I tweeted yesterday (@bruddajack) about a unique video game developed by Taylan Kay. He is trying to raise awareness about autism. Various headlines describe his effort as follows:
Recreating the world of an autistic person is a laudable goal. For a time it was a goal of mine. I planned to create an immersive virtual reality environment to give people an idea of the world of my low-functioning, nonverbal, autistic brother. However I realized that there is a fundamental flaw in the basic premise that one can simulate the world of another. One can display distorted inputs to the ears, blur images presented to the eyes, find a myriad of ways to present disorienting sensory inputs. Ultimately however, the brain processes the signals presented to it by the sensorium. The autistic brain processes information differently than the non-autistic brain.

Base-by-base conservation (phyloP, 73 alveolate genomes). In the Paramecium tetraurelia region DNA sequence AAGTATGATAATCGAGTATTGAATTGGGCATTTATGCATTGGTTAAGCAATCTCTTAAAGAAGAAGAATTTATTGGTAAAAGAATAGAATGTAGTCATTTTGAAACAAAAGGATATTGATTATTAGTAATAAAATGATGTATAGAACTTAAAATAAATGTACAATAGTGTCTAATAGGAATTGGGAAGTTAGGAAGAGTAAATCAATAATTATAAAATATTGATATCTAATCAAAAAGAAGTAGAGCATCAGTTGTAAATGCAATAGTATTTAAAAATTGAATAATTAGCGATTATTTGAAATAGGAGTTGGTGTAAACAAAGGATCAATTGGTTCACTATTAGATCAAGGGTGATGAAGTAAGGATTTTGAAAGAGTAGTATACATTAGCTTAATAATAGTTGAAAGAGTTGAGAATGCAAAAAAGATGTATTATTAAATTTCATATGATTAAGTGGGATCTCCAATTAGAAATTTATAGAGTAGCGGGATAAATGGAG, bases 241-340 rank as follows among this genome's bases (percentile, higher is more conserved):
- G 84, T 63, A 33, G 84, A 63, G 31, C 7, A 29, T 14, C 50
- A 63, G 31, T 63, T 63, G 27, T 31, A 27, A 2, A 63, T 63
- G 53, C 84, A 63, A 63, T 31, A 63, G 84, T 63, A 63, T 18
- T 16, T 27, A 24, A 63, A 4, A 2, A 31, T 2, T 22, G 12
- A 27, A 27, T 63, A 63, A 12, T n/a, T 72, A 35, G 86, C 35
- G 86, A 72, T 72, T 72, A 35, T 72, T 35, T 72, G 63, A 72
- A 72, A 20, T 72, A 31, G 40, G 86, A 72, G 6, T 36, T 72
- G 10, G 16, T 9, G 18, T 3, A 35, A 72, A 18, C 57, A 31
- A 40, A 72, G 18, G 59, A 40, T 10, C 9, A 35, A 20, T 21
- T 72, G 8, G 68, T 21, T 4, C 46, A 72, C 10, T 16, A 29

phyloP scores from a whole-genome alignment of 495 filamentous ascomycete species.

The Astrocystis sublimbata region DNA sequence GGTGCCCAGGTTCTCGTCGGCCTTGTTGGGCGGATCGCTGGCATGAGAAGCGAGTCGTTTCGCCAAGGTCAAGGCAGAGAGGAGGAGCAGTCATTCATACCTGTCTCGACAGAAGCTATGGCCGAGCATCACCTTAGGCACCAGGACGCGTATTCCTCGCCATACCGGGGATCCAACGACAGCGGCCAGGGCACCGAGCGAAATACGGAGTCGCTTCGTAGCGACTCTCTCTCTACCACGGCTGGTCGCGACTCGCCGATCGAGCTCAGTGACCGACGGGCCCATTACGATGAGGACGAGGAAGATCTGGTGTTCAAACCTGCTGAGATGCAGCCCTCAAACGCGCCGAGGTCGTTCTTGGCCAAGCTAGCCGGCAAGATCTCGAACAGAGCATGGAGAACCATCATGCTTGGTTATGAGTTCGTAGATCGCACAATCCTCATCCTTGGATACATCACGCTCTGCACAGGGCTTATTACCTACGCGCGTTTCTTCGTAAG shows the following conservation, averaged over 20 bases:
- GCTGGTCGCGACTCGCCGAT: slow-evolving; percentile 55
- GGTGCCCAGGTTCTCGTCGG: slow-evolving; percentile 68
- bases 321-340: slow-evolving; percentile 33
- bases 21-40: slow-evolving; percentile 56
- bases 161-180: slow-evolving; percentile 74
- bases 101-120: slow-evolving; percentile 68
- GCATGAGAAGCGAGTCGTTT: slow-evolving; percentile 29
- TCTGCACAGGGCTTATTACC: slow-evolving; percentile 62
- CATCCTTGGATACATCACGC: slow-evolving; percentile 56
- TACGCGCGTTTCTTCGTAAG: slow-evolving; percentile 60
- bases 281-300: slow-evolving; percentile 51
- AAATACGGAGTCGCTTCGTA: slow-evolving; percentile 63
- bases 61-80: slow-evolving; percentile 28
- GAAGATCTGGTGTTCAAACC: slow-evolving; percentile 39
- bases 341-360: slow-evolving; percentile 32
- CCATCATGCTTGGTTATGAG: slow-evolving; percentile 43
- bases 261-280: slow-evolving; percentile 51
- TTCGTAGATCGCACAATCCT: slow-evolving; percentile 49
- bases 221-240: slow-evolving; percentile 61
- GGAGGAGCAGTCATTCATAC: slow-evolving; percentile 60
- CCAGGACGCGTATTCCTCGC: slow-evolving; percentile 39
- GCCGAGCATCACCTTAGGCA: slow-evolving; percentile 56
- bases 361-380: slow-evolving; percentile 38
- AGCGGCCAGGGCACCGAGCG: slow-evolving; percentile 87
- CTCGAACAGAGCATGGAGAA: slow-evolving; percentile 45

Most of us (who are not autistic) can agree that we experience our environment in more or less the same way. For example, I assume that the red I see is the same as the red you see. As long as we both can see in color, the subject will probably never come up. For a low-functioning, nonverbal, autistic person like my brother, there is no way to know how information is processed in his brain. Even if I had a filter, which could rearrange my sensory inputs to the same configuration as my brother’s I could never know what it is like to be him. The best I could hope for in my project is to present my interpretation of my brother’s world.
I applaud Mr. Kay in his attempt to raise awareness of the different sensory environment encountered by an autistic person. However, this is not a simulation of autism. No matter what stimuli are presented, unless the gamer is autistic, he or she processes the environment with the brain of a non-autistic person.
I am happy to know that Mr. Kay is open to the idea of considering input from autistic individuals in the development of his ‘autistic’ environments. Perhaps certain parameters could be identified based on feedback from autistic people and ‘tuned’ to create a custom environment similar to the way audiologists adjust sensitivity of hearing aids to certain frequencies to normalize sound for a hearing impaired person.